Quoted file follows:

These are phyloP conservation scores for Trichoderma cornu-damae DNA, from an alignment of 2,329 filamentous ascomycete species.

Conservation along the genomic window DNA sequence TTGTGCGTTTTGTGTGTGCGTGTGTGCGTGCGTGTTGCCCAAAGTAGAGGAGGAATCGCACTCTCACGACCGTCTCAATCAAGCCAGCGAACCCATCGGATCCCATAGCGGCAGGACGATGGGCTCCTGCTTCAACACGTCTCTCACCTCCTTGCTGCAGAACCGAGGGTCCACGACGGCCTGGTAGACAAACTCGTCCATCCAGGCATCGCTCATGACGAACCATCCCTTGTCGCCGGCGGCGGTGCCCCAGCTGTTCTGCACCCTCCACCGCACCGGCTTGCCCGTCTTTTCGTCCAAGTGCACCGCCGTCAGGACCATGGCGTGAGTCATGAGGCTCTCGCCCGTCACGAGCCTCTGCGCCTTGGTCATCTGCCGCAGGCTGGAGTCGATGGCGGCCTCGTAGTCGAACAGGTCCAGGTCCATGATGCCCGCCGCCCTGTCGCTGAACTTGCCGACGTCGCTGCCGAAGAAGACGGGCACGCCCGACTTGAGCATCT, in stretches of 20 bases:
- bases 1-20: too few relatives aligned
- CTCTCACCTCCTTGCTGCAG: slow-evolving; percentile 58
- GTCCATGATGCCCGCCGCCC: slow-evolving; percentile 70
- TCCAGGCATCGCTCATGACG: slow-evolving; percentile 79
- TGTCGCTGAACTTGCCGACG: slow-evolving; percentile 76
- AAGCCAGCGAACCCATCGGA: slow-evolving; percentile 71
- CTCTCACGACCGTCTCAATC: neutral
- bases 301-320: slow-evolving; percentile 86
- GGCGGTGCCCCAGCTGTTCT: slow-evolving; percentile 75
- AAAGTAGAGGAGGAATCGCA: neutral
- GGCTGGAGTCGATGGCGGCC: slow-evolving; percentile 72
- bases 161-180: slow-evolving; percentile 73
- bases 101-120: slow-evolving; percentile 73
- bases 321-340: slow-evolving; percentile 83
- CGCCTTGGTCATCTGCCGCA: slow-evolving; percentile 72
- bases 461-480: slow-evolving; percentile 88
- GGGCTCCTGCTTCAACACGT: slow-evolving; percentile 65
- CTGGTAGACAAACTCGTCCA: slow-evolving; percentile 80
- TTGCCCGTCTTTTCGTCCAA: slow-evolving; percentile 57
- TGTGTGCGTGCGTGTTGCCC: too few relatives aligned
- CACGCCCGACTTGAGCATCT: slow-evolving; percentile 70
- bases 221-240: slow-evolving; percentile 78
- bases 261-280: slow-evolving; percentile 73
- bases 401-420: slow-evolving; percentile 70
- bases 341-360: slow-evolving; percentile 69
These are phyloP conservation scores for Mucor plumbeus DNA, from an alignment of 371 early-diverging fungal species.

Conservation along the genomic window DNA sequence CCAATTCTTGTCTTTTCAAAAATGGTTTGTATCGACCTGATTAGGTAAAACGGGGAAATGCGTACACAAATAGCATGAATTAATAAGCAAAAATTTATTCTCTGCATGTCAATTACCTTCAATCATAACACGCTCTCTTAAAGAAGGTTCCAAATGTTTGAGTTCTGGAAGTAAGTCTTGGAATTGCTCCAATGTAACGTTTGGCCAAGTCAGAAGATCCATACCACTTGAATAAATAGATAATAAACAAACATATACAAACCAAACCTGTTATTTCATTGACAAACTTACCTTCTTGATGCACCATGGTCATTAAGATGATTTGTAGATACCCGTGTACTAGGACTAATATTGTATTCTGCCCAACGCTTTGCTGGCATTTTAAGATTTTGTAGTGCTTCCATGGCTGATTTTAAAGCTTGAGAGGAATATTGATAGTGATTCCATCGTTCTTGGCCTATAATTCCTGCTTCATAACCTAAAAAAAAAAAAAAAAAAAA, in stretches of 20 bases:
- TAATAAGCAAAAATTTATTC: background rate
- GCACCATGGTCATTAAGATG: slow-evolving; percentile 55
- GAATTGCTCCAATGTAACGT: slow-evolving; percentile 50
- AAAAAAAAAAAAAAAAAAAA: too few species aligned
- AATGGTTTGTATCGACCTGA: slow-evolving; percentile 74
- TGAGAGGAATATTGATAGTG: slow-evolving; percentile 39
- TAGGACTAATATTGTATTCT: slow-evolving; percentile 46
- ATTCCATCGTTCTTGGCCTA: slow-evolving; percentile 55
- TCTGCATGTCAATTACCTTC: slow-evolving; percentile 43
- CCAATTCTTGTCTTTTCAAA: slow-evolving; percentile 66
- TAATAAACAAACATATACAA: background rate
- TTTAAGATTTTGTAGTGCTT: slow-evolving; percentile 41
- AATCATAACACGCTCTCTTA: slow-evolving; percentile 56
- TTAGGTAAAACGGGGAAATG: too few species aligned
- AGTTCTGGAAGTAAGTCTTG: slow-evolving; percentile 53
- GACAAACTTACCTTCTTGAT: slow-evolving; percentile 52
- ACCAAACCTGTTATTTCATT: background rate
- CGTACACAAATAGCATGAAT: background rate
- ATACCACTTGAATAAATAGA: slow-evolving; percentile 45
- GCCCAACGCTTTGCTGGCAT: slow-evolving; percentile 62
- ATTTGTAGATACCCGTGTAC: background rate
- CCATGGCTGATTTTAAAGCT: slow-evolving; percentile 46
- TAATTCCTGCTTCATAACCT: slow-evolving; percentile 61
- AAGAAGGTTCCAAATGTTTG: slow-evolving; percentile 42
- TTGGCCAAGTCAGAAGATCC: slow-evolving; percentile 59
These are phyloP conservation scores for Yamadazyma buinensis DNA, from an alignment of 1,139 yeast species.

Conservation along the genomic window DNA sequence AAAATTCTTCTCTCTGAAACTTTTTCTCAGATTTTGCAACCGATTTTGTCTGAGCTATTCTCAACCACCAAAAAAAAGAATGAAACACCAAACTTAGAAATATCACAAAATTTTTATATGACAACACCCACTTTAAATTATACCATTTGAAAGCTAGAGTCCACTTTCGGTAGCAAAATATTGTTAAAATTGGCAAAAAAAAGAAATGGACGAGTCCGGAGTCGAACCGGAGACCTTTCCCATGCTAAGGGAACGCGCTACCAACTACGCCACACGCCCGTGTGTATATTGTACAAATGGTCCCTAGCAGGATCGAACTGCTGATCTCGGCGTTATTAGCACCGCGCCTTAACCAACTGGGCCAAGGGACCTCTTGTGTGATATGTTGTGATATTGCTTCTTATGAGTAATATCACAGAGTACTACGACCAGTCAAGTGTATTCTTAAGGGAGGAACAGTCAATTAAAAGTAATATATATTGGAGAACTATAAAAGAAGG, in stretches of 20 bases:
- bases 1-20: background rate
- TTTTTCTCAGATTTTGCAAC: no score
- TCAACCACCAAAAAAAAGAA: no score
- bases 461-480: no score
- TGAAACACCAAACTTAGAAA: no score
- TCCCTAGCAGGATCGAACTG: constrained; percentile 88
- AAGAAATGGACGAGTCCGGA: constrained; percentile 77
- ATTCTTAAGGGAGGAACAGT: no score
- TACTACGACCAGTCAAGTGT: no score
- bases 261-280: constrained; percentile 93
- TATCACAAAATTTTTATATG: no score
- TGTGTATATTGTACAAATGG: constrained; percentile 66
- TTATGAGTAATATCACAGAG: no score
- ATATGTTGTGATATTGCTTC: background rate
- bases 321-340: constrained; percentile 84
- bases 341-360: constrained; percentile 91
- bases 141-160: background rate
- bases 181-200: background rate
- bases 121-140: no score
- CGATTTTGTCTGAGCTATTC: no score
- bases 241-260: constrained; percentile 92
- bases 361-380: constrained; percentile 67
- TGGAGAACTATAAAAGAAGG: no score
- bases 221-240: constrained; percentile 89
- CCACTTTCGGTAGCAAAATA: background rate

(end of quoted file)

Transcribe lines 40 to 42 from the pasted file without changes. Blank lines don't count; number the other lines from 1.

- TAATAAACAAACATATACAA: background rate
- TTTAAGATTTTGTAGTGCTT: slow-evolving; percentile 41
- AATCATAACACGCTCTCTTA: slow-evolving; percentile 56